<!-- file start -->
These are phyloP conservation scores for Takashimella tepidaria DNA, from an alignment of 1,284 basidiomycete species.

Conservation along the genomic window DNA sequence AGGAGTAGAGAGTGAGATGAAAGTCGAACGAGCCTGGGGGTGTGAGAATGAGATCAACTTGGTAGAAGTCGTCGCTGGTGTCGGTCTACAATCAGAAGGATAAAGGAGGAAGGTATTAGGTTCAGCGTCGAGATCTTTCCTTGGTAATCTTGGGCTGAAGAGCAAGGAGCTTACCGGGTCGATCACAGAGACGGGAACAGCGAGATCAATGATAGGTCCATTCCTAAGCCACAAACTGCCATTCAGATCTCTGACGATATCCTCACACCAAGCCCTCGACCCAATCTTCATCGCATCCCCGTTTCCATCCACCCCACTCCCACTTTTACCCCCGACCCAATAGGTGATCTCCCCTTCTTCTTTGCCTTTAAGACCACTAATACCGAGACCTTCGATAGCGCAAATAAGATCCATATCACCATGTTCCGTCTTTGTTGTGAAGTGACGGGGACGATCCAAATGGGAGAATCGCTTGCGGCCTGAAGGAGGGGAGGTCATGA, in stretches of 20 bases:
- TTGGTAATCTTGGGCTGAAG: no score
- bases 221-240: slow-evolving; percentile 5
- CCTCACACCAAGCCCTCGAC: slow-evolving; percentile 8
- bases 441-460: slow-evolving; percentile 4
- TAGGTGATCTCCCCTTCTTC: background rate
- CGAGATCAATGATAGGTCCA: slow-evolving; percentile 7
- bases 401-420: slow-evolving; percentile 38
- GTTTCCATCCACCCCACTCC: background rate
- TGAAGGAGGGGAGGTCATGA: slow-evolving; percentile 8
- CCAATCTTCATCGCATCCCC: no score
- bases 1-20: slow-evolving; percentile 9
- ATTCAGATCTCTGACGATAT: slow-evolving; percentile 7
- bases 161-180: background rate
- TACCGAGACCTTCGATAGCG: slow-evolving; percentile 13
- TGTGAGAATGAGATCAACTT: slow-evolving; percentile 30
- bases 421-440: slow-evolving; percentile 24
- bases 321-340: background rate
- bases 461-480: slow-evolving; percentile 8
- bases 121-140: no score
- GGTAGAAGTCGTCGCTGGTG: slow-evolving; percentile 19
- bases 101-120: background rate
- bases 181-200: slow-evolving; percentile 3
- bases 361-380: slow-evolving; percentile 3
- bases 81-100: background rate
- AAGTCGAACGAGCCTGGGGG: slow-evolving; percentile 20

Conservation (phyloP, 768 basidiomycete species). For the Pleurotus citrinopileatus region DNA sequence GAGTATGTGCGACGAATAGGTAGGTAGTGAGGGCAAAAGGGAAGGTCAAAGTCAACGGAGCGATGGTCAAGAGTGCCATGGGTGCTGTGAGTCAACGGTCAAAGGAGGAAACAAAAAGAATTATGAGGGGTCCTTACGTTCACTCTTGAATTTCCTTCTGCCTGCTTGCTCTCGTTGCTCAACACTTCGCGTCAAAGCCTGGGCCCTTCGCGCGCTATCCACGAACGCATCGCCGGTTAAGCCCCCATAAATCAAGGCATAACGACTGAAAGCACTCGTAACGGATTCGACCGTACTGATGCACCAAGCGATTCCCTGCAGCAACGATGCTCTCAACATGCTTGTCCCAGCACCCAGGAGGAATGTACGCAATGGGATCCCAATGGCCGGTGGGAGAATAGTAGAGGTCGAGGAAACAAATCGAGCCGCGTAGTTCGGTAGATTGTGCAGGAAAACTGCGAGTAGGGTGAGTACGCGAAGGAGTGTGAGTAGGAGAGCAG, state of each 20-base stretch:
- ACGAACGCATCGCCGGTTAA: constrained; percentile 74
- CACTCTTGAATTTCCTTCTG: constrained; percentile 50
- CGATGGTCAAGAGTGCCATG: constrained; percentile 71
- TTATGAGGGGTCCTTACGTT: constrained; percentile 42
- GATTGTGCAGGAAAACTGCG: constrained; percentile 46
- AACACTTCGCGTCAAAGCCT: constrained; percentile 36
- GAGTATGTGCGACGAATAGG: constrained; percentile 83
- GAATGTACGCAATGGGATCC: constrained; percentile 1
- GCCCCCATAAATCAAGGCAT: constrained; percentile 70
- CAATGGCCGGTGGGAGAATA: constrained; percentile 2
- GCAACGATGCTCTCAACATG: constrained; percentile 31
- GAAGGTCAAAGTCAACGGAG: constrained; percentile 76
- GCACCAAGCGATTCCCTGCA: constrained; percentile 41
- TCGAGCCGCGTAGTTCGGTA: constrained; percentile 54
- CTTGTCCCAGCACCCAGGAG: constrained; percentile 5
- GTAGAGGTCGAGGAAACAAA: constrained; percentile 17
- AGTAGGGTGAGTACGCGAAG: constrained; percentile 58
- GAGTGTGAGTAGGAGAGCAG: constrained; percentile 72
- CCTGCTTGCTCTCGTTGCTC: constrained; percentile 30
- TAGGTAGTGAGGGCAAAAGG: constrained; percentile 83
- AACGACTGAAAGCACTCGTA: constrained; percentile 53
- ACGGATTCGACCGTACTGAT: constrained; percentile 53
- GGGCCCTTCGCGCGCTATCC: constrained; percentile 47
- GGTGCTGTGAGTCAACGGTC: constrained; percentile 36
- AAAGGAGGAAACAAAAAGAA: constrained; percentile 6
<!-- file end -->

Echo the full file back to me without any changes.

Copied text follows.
These are phyloP conservation scores for Takashimella tepidaria DNA, from an alignment of 1,284 basidiomycete species.

Conservation along the genomic window DNA sequence AGGAGTAGAGAGTGAGATGAAAGTCGAACGAGCCTGGGGGTGTGAGAATGAGATCAACTTGGTAGAAGTCGTCGCTGGTGTCGGTCTACAATCAGAAGGATAAAGGAGGAAGGTATTAGGTTCAGCGTCGAGATCTTTCCTTGGTAATCTTGGGCTGAAGAGCAAGGAGCTTACCGGGTCGATCACAGAGACGGGAACAGCGAGATCAATGATAGGTCCATTCCTAAGCCACAAACTGCCATTCAGATCTCTGACGATATCCTCACACCAAGCCCTCGACCCAATCTTCATCGCATCCCCGTTTCCATCCACCCCACTCCCACTTTTACCCCCGACCCAATAGGTGATCTCCCCTTCTTCTTTGCCTTTAAGACCACTAATACCGAGACCTTCGATAGCGCAAATAAGATCCATATCACCATGTTCCGTCTTTGTTGTGAAGTGACGGGGACGATCCAAATGGGAGAATCGCTTGCGGCCTGAAGGAGGGGAGGTCATGA, in stretches of 20 bases:
- TTGGTAATCTTGGGCTGAAG: no score
- bases 221-240: slow-evolving; percentile 5
- CCTCACACCAAGCCCTCGAC: slow-evolving; percentile 8
- bases 441-460: slow-evolving; percentile 4
- TAGGTGATCTCCCCTTCTTC: background rate
- CGAGATCAATGATAGGTCCA: slow-evolving; percentile 7
- bases 401-420: slow-evolving; percentile 38
- GTTTCCATCCACCCCACTCC: background rate
- TGAAGGAGGGGAGGTCATGA: slow-evolving; percentile 8
- CCAATCTTCATCGCATCCCC: no score
- bases 1-20: slow-evolving; percentile 9
- ATTCAGATCTCTGACGATAT: slow-evolving; percentile 7
- bases 161-180: background rate
- TACCGAGACCTTCGATAGCG: slow-evolving; percentile 13
- TGTGAGAATGAGATCAACTT: slow-evolving; percentile 30
- bases 421-440: slow-evolving; percentile 24
- bases 321-340: background rate
- bases 461-480: slow-evolving; percentile 8
- bases 121-140: no score
- GGTAGAAGTCGTCGCTGGTG: slow-evolving; percentile 19
- bases 101-120: background rate
- bases 181-200: slow-evolving; percentile 3
- bases 361-380: slow-evolving; percentile 3
- bases 81-100: background rate
- AAGTCGAACGAGCCTGGGGG: slow-evolving; percentile 20

Conservation (phyloP, 768 basidiomycete species). For the Pleurotus citrinopileatus region DNA sequence GAGTATGTGCGACGAATAGGTAGGTAGTGAGGGCAAAAGGGAAGGTCAAAGTCAACGGAGCGATGGTCAAGAGTGCCATGGGTGCTGTGAGTCAACGGTCAAAGGAGGAAACAAAAAGAATTATGAGGGGTCCTTACGTTCACTCTTGAATTTCCTTCTGCCTGCTTGCTCTCGTTGCTCAACACTTCGCGTCAAAGCCTGGGCCCTTCGCGCGCTATCCACGAACGCATCGCCGGTTAAGCCCCCATAAATCAAGGCATAACGACTGAAAGCACTCGTAACGGATTCGACCGTACTGATGCACCAAGCGATTCCCTGCAGCAACGATGCTCTCAACATGCTTGTCCCAGCACCCAGGAGGAATGTACGCAATGGGATCCCAATGGCCGGTGGGAGAATAGTAGAGGTCGAGGAAACAAATCGAGCCGCGTAGTTCGGTAGATTGTGCAGGAAAACTGCGAGTAGGGTGAGTACGCGAAGGAGTGTGAGTAGGAGAGCAG, state of each 20-base stretch:
- ACGAACGCATCGCCGGTTAA: constrained; percentile 74
- CACTCTTGAATTTCCTTCTG: constrained; percentile 50
- CGATGGTCAAGAGTGCCATG: constrained; percentile 71
- TTATGAGGGGTCCTTACGTT: constrained; percentile 42
- GATTGTGCAGGAAAACTGCG: constrained; percentile 46
- AACACTTCGCGTCAAAGCCT: constrained; percentile 36
- GAGTATGTGCGACGAATAGG: constrained; percentile 83
- GAATGTACGCAATGGGATCC: constrained; percentile 1
- GCCCCCATAAATCAAGGCAT: constrained; percentile 70
- CAATGGCCGGTGGGAGAATA: constrained; percentile 2
- GCAACGATGCTCTCAACATG: constrained; percentile 31
- GAAGGTCAAAGTCAACGGAG: constrained; percentile 76
- GCACCAAGCGATTCCCTGCA: constrained; percentile 41
- TCGAGCCGCGTAGTTCGGTA: constrained; percentile 54
- CTTGTCCCAGCACCCAGGAG: constrained; percentile 5
- GTAGAGGTCGAGGAAACAAA: constrained; percentile 17
- AGTAGGGTGAGTACGCGAAG: constrained; percentile 58
- GAGTGTGAGTAGGAGAGCAG: constrained; percentile 72
- CCTGCTTGCTCTCGTTGCTC: constrained; percentile 30
- TAGGTAGTGAGGGCAAAAGG: constrained; percentile 83
- AACGACTGAAAGCACTCGTA: constrained; percentile 53
- ACGGATTCGACCGTACTGAT: constrained; percentile 53
- GGGCCCTTCGCGCGCTATCC: constrained; percentile 47
- GGTGCTGTGAGTCAACGGTC: constrained; percentile 36
- AAAGGAGGAAACAAAAAGAA: constrained; percentile 6